A BURGLARY at a Deeside college meant students were unable to complete their studies.
Tools to the value of £15,000 were stolen during a break-in at the motor vehicle centre at Coleg Cambria in Connah’s Quay last autumn.
Blood at the point of entry established a DNA match with Jack Harpur.
Harpur, 20, of Upper Bryn Road, Connah’s Quay, admitted the burglary but claimed he had acted alone.
He was sentenced to 15 months in a young offenders’ institute.
Mold Crown Court was told the education budget was restricted and there was no spare money to buy replacements.
The college had to make a claim on its insurance policy which would lead to higher premiums.
But while the college was awaiting replacement tools, it had an impact on the students and their ability to carry out their studies, said prosecutor James Coutts.
The burglary occurred between 4pm on October 30 and the morning of November 1 last year.
A lump of concrete had been thrown through a window at the vehicle building at the college.
An untidy search of the building had been carried out and a large number of tools had been taken.
Nine tool chests were stolen but two in a damaged condition had been found outside.
They had been damaged beyond repair.
Blood was found at the point of entry and DNA tests established it was from the defendant, who was arrested.
Scenes of crimes officers also found muddy footprints and smudged glove marks at the point of entry.
CCTV showed that a number of vehicles had been present and it was the prosecution case he had not acted alone, said Mr Coutts.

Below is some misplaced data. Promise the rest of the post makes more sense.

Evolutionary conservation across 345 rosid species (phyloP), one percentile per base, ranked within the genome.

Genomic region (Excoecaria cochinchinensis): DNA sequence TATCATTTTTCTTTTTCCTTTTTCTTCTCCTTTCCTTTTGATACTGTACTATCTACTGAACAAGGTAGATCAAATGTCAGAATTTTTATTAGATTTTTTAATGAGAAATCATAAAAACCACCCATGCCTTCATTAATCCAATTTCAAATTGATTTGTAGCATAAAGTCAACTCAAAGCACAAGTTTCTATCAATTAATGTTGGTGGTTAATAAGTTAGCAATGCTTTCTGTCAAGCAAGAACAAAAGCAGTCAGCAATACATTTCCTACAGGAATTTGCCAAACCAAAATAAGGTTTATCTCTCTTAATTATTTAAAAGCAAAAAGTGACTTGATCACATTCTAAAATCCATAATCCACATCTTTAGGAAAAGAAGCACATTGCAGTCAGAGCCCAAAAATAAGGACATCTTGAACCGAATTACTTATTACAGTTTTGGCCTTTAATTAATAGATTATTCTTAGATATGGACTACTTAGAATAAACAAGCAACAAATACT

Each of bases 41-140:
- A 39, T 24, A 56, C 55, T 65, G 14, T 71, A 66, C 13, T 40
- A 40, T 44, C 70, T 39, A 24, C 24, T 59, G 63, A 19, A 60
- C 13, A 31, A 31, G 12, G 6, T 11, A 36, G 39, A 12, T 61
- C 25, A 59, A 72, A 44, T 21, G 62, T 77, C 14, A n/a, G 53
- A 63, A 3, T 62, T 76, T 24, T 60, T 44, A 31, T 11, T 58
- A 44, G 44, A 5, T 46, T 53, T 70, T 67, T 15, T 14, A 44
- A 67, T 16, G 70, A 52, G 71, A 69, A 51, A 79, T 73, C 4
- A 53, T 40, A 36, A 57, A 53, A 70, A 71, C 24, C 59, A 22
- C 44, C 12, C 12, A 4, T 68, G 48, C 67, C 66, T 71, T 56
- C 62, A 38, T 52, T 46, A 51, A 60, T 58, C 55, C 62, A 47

Interviewed, he denied burglary. He said his prints may have been there from when he took his dog for a walk on a previous occasion.
Various valuations about the amount of property taken had been provided ranging from £27,000 to £15,000, but the prosecution presented the case on the figure of £15,000, which appeared in the burglary charge.
John Hedgecoe, defending, said his client had already been sentenced for two cannabis plants found at his home at the time of his arrest.
It was his client’s clear instructions he had acted alone during the burglary.
He had spent two hours ferrying the property from the college to the home of another person.
Judge Niclas Parry said it was a serious burglary which had an effect on the students’ studies.
It had to be immediate custody but he had received credit for his early guilty plea.
The judge added that Coleg Cambria provided an invaluable service preparing thousands of North Wales young people for employment.
“They cannot do that without practical equipment,” he said.
Judge Parry noted the burglary had all the hallmarks of a professional and planned operation .
“You clearly acted with another,” the judge told him, reiterating that the real victims were the students whose studies had been handicapped – apart from the enormous cost to the public purse.